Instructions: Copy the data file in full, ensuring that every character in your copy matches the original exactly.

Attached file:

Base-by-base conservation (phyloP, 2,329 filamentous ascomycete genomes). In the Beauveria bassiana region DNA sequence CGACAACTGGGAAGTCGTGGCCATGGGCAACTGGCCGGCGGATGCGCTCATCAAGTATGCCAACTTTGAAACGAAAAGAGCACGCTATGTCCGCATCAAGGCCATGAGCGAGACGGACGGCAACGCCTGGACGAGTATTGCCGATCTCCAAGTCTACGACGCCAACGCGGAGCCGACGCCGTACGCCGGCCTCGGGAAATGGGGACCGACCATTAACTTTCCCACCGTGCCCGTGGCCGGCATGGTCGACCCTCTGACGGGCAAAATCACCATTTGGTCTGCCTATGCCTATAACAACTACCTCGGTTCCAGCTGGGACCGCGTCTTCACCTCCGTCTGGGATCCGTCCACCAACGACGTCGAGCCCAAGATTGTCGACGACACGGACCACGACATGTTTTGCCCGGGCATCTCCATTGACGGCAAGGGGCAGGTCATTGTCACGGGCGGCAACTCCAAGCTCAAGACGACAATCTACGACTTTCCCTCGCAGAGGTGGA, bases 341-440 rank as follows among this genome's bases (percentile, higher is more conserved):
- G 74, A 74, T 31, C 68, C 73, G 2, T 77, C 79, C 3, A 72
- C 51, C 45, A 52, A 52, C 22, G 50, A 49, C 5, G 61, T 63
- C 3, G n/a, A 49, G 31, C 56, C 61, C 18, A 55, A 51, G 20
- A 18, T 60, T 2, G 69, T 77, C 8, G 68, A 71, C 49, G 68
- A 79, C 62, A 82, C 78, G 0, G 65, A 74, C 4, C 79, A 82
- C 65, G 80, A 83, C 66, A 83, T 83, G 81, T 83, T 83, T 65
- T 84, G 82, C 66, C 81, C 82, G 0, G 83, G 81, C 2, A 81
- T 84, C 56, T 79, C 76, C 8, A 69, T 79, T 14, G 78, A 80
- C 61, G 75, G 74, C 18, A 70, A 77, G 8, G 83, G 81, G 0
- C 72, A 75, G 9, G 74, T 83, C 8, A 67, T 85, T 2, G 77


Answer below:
Base-by-base conservation (phyloP, 2,329 filamentous ascomycete genomes). In the Beauveria bassiana region DNA sequence CGACAACTGGGAAGTCGTGGCCATGGGCAACTGGCCGGCGGATGCGCTCATCAAGTATGCCAACTTTGAAACGAAAAGAGCACGCTATGTCCGCATCAAGGCCATGAGCGAGACGGACGGCAACGCCTGGACGAGTATTGCCGATCTCCAAGTCTACGACGCCAACGCGGAGCCGACGCCGTACGCCGGCCTCGGGAAATGGGGACCGACCATTAACTTTCCCACCGTGCCCGTGGCCGGCATGGTCGACCCTCTGACGGGCAAAATCACCATTTGGTCTGCCTATGCCTATAACAACTACCTCGGTTCCAGCTGGGACCGCGTCTTCACCTCCGTCTGGGATCCGTCCACCAACGACGTCGAGCCCAAGATTGTCGACGACACGGACCACGACATGTTTTGCCCGGGCATCTCCATTGACGGCAAGGGGCAGGTCATTGTCACGGGCGGCAACTCCAAGCTCAAGACGACAATCTACGACTTTCCCTCGCAGAGGTGGA, bases 341-440 rank as follows among this genome's bases (percentile, higher is more conserved):
- G 74, A 74, T 31, C 68, C 73, G 2, T 77, C 79, C 3, A 72
- C 51, C 45, A 52, A 52, C 22, G 50, A 49, C 5, G 61, T 63
- C 3, G n/a, A 49, G 31, C 56, C 61, C 18, A 55, A 51, G 20
- A 18, T 60, T 2, G 69, T 77, C 8, G 68, A 71, C 49, G 68
- A 79, C 62, A 82, C 78, G 0, G 65, A 74, C 4, C 79, A 82
- C 65, G 80, A 83, C 66, A 83, T 83, G 81, T 83, T 83, T 65
- T 84, G 82, C 66, C 81, C 82, G 0, G 83, G 81, C 2, A 81
- T 84, C 56, T 79, C 76, C 8, A 69, T 79, T 14, G 78, A 80
- C 61, G 75, G 74, C 18, A 70, A 77, G 8, G 83, G 81, G 0
- C 72, A 75, G 9, G 74, T 83, C 8, A 67, T 85, T 2, G 77